1 Peter 3:7
Having spoken to wives, the Apostle now turns to husbands. What he says is encapsulated in one verse, but what a verse! Allow me first to remark how consistent Scripture is, how in the writing of their letters (which unbeknownst to them would become the New Testament), the apostles manifest such perfect agreement, some emphasizing one matter, others another, but always in complete harmony. What each says about relations between husband and wife and parents and children aligns with the other—and no wonder; such precision is to be expected from the word of God.
Husbands are commanded to “live with their wives in an understanding way.” The Greek word for “understanding” may also be translated “according to knowledge.” Perhaps the word, “considerately,” carries the better sense given the context (NICNT, 122). A husband’s knowledge of his wife is to be personal and loving, tender-hearted and sincere, sacrificial and seeking to meet her needs. Given the ancient world where women were little better than property, these words (as well as Paul’s) on a husband’s responsibility towards his wife were revolutionary. They still are but cut in the opposite direction: Whereas then these words were revolutionary for the honor paid to the wife in a world where women could be wantonly mistreated, they are revolutionary now for the honor paid to a wife in a day when both sexes are encouraged to be simply wanton. Moreover, a husband is to honor his wife “as the weaker vessel,” indicating her greater vulnerability before the world. He must care for her, protect her and keep her, provide for and love her. If this is termed “sexist” today, so be it; thinking pagans will admit the truth of it.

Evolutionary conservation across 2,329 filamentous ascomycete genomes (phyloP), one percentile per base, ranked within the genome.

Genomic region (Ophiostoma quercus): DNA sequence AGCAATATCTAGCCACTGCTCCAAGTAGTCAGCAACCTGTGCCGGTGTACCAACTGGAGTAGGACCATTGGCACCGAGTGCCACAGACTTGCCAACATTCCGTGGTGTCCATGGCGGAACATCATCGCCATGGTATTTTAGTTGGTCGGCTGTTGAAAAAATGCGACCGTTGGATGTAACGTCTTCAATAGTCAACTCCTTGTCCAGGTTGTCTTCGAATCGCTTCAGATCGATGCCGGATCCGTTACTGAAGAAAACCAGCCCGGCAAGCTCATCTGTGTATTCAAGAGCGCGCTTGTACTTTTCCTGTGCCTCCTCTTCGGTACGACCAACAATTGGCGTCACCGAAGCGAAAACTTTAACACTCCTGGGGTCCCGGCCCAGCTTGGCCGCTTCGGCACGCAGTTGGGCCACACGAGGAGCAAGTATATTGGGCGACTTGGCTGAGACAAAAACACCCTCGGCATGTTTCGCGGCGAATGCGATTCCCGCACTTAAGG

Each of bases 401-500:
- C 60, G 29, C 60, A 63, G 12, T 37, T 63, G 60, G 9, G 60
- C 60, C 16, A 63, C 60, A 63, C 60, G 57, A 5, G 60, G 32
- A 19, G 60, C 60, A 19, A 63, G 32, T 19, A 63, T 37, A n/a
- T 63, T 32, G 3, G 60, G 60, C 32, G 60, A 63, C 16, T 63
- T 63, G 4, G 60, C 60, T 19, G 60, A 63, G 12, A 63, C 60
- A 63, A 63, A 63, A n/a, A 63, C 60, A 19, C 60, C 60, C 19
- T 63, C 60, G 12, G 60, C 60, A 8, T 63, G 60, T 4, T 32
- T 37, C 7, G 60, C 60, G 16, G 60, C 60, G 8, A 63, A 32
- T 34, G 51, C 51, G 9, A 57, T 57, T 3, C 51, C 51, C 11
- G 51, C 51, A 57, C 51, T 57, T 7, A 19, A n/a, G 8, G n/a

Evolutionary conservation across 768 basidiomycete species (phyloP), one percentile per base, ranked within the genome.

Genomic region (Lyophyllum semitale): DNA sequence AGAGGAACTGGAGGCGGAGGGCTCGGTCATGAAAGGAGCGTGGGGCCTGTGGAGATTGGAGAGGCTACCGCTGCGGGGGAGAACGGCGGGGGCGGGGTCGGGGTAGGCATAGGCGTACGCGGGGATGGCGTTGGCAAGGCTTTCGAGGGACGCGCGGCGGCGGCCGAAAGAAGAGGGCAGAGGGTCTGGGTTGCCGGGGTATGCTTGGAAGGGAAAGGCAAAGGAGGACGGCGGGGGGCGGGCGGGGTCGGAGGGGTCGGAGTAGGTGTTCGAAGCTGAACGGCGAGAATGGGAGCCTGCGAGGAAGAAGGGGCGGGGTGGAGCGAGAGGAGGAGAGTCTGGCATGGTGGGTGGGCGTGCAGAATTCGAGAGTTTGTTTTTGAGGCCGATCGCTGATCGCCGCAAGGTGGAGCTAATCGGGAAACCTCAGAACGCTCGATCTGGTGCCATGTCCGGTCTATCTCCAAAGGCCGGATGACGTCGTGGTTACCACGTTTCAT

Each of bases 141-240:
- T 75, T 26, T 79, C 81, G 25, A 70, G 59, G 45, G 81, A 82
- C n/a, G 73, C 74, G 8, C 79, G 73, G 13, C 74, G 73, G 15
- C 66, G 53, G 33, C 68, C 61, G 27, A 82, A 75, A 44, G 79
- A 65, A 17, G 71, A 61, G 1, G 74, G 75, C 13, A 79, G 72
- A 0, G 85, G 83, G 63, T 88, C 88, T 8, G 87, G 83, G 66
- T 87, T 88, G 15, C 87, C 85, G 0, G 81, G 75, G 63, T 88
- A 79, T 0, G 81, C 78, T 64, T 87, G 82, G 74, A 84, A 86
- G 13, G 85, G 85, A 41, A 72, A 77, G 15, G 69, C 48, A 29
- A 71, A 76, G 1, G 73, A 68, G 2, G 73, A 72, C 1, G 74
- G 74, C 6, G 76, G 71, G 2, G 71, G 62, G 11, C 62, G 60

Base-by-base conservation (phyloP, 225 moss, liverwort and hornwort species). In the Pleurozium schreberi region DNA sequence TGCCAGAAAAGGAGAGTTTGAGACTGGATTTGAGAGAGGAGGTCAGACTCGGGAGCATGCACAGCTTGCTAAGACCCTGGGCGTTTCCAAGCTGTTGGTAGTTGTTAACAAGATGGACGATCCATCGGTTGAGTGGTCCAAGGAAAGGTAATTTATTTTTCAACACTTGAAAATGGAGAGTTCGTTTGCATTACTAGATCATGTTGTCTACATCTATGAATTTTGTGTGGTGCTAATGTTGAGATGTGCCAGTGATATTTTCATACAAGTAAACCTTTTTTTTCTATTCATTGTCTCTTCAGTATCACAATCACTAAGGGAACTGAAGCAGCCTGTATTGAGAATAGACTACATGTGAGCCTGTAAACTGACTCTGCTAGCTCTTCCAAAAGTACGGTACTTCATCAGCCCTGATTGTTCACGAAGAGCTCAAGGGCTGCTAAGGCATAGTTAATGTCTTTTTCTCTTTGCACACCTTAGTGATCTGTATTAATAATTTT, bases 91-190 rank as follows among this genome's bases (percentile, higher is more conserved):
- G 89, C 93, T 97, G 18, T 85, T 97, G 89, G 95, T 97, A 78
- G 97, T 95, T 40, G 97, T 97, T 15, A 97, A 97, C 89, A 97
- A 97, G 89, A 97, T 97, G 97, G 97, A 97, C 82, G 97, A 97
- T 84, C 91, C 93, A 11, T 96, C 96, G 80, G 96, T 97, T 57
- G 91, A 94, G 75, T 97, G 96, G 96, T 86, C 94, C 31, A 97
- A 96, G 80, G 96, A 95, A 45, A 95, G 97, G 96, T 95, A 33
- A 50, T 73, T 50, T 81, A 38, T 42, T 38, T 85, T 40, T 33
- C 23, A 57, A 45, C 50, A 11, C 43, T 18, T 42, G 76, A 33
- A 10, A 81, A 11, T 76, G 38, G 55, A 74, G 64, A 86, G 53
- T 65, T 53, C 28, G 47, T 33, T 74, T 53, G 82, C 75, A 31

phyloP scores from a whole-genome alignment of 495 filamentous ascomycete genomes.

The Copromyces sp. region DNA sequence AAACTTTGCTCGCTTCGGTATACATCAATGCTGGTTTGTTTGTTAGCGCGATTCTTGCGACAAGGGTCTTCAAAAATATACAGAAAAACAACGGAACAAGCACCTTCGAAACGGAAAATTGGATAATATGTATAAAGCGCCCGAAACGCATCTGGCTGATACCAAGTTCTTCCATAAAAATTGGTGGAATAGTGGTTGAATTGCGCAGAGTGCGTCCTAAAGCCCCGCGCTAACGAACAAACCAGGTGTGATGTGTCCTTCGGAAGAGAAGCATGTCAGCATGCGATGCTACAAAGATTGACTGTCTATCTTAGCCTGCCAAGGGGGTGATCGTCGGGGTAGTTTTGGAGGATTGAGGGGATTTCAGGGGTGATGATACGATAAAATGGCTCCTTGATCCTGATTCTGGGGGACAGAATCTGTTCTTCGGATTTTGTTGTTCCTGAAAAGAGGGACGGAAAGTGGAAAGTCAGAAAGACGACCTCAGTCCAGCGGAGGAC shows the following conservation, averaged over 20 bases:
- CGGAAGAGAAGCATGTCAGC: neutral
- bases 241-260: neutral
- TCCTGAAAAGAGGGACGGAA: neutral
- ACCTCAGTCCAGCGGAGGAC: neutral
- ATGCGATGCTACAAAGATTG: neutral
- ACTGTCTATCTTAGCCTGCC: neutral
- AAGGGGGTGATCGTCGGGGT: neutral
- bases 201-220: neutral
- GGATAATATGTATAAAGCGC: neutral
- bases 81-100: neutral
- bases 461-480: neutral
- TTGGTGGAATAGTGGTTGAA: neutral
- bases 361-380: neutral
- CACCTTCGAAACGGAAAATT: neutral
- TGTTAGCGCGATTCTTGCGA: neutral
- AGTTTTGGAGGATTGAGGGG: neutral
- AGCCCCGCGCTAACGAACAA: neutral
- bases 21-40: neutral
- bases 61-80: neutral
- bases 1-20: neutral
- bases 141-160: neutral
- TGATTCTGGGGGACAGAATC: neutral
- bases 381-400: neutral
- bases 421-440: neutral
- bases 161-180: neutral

And a husband is to honor his wife for two reasons: 1) She is an heir with him in the “grace of life,” referring to their common salvation in Christ Jesus. She is his equal in creation as each are created in God’s image, and his equal in redemption as each are saved through the blood of Christ. And, 2) He is to live with her in an understanding way so that their “prayers may not be hindered.” There is no excuse for a Christian couple to not be praying together daily. There are so many things to pray about in every marriage and family. Praying together also opens up hearts as husband and wife share with one another their burdens, cares, joys, and triumphs. Most important, through the reading of Scripture along with praying together, both grow together in the grace and knowledge of the Lord. And husband, it is your job to lead out in this. You are your family’s pastor. Now do it!